15 years old.
- Diagnosed with Asperger’s syndrome.
- Referred to CBT for anxiety.
Impact: - “Fail to prepare, prepare to fail”
- Reliant on parents
- No friends
- Anger and aggression
Considerations:- Overlap between ASC and anxiety
CBT EVIDENCE BASE
CBT is a psychotherapeutic intervention that addresses unhelpful
thoughts and behaviours, by understanding the physical and emotional
impact on the individual (Wills, 2008).
The client becomes their own therapist.
More evidence for CBT than any other psychosocial intervention.
Multiple randomised control trials and meta-analyses: anxiety disorders,
depression, eating disorders and substance misuse.
The evidence base for CBT with young people is growing.
NICE guidelines for social anxiety.
Ref: Wills, 2008; Kuyken et al., 2011; Padesky, 1993; NICE, 2012; Wilson and
Branch, 2006; Department of Health (DH), 2001; National Institute for Health
and Clinical Excellence (NICE), 2013; Ahrens-Eipper 2005; Muris et.al, 2008.
THEORETICAL MODELS UTILISED
Psycho-education work around anxiety
Personalised case formulation tool – core belief
Self-focused attention fuelling his worries.
- Being different to others
- Being bullied
- Lifelong struggle to adapt to social norms. “Why cant
people just say what they mean?”
Applied the Clark & Wells Social Phobia protocol
Ref: Greenberger and Padesky, 1995; Bieling and Kuyken, 2003; Williams
and Garland, 2002; Clark and Wells, 1995; Clark 2002. 4
think I am
Going to the local shop alone
-See myself as stupid
-Can’t make any
-Can’t draw any
attention to myself
-Avoid paying by taking parent along
-Ignore people and say nothing
-Avoid eye contact
-Parents instructed on how to
-Face goes red
-Hard to speak
-I won’t have enough money and will get shouted at
-Everyone will see this and know I am stupid
- I can’t forgive myself or forget, neither can anyone else
- I don’t look autistic so people won’t know why I messed up
Based on Wells 1997, www.getselfhelp.co.uk www.get.gg
D.C’s Social Anxiety Model
Thoughts/images related to his fears.
Practiced social situations in sessions.
Tracked Progress – GOALS, SRS & CORS.
1/ Weekly trip to the local shop alone.
2/ Created a survey.
3/ Shifted his focus of attention.
Ref: Bennet-Levy et. al, 2004
Social Phobia Equation
Underestimate coping ability
No aggression past 6 months
Better communication between family
Goes to shops alone
Played pool after college - unplanned
Attended CAMHS Service User Forums; one on his own
Stedmon and Dallos, 2009: Reflection is about refining therapeutic
practice by exploring results, feedback and skills
Paused CBT to do psychoeducation work on ASC: NAS website and
Adjustment at a slower pace.
More able to generate and consider alternate beliefs after doing BE.
What would I do differently:
- ASC psychoeducation work first.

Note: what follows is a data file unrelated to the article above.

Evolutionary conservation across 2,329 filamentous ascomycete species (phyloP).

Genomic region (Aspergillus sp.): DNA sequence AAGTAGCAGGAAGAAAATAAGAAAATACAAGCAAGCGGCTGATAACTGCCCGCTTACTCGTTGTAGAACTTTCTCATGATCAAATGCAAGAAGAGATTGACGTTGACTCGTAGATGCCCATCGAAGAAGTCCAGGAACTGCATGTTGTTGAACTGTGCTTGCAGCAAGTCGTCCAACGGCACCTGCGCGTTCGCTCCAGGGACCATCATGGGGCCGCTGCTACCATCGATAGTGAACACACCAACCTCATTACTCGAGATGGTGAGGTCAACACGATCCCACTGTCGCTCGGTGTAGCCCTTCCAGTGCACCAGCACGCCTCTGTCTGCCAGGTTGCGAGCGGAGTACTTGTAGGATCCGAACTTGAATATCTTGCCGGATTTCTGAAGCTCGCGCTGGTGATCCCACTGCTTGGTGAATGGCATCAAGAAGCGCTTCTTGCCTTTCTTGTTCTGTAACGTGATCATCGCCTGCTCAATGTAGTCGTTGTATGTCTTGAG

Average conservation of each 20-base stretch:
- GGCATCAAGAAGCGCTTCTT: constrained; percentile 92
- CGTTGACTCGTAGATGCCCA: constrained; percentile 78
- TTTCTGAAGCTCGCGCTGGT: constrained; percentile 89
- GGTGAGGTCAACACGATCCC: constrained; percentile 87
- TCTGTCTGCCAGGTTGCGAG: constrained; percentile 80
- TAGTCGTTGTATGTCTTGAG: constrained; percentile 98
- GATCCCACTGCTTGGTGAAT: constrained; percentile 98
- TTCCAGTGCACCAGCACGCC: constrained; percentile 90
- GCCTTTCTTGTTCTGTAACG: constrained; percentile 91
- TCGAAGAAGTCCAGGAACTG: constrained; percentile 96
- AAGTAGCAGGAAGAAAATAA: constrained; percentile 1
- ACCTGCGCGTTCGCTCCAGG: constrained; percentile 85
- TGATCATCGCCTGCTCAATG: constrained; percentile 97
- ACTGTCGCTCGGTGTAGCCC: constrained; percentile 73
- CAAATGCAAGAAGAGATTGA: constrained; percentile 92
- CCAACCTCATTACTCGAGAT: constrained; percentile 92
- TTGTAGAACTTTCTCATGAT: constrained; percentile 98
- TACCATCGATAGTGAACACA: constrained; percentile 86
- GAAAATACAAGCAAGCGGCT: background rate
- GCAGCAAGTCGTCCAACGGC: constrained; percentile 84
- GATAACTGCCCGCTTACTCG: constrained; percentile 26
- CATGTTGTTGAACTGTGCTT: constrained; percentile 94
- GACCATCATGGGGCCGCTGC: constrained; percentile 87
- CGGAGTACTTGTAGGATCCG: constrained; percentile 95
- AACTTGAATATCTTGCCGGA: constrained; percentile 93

- Focused more on the behavioural aspect of CBT, which in itself leads
to change in cognitions.
Refs: Bennet-Levy, 2006
Ahrens-Eipper, S. (2005).Applying the Clark-Wells model of social phobia to children: the case of a “dictation
phobia.” Behavioural and Cognitive Psychotherapy: 34, pp. 1-4.
Bennett-Levy, J. (2006) Therapist skills: a cognitive model of their acquisition and refinement. Behavioural and
Cognitive Psychotherapy, 34, pp. 57–78.
Bennet-Levy, J., Butler, G., Fennell, M.M Hackman, A., Mueller, M. And Westbrook, D. (2004) Oxford guide to
behavioural experiments in cognitive therapy: cognitive behaviour therapy: science and practice. Oxford: Oxford
Bieling, P.J. and Kuyken, W. (2003) Is cognitive case formulation science or science fiction? Clinical Psychology:
Science and Practice, 10(1), pp. 52-69.
Clark, D.M. & Wells, A. (1995). A cognitive model of social phobia. In R.Heimburg, M. Liebowitz, D.A. Hope, &
F.R. Schneier (Eds) Social phobia: diagnosis, assessment and treatment, (pp.69-93). New York: Guilford Press.
Greenberger, D. and Padesky, C.A. (1995) Mind over mood: a cognitive therapy treatment manual for clients.
New York: Guilford Press.
Department of Health (2001) Treatment choice in psychological therapies and counselling. London: Department of
Kuyken, W., Padesky, C.A. and Dudley, R. (2011) Collaborative case conceptualisation: working effectively with
clients in cognitive-behavioural therapy. New York: Guilford Press.
Muris, P., Mayer, B., Adel, M., Roos, T., Wamelen, J. (2008). Predictors of Change Following Cognitive-Behavioral
Treatment of Children with Anxiety Problems: A Preliminary Investigation on Negative Automatic Thoughts and
Anxiety Control. Child Psychiatry and Human Development DOI: 10.1007/s10578-008-0116-7
National Institute of Health and Clinical Excellence (2012) Depression and anxiety – computerised cognitive
behavioural therapy (CCBT): NICE guideline (TA97). London: National Institute for Health and Clinical Excellence
National Institute of Health and Clinical Excellence (2013) Social anxiety disorder: recognition, assessment and
treatment. NICE Guideline (CG159) London: National Institute for Health and Clinical Excellence
Padesky, C.A. (1993) Socratic questioning: changing minds or guided discovery? A keynote address delivered at
the European Congress of Behavioural and Cognitive Therapies, September 24th, London.
Stedmon, J. and Dallos, R. (2009) Reflective practice in psychotherapy and counselling. New York: Open
Wells, A. (1997). Cognitive Therapy of Anxiety Disorders: a practice manual and conceptual guide. Chichester:
Williams, C. and Garland, A. (2002) A cognitive-behavioural therapy assessment model for use in everyday
practice. Advances in Psychiatric Treatment, 8, pp.172-179.
Wills, F. (2008) Skills in cognitive behaviour counselling and psychotherapy. London: SAGE Publications
Wilson, R. and Branch, R. (2006) Cognitive behavioural therapy for dummies. Chichester: John Wiley & Sons, Ltd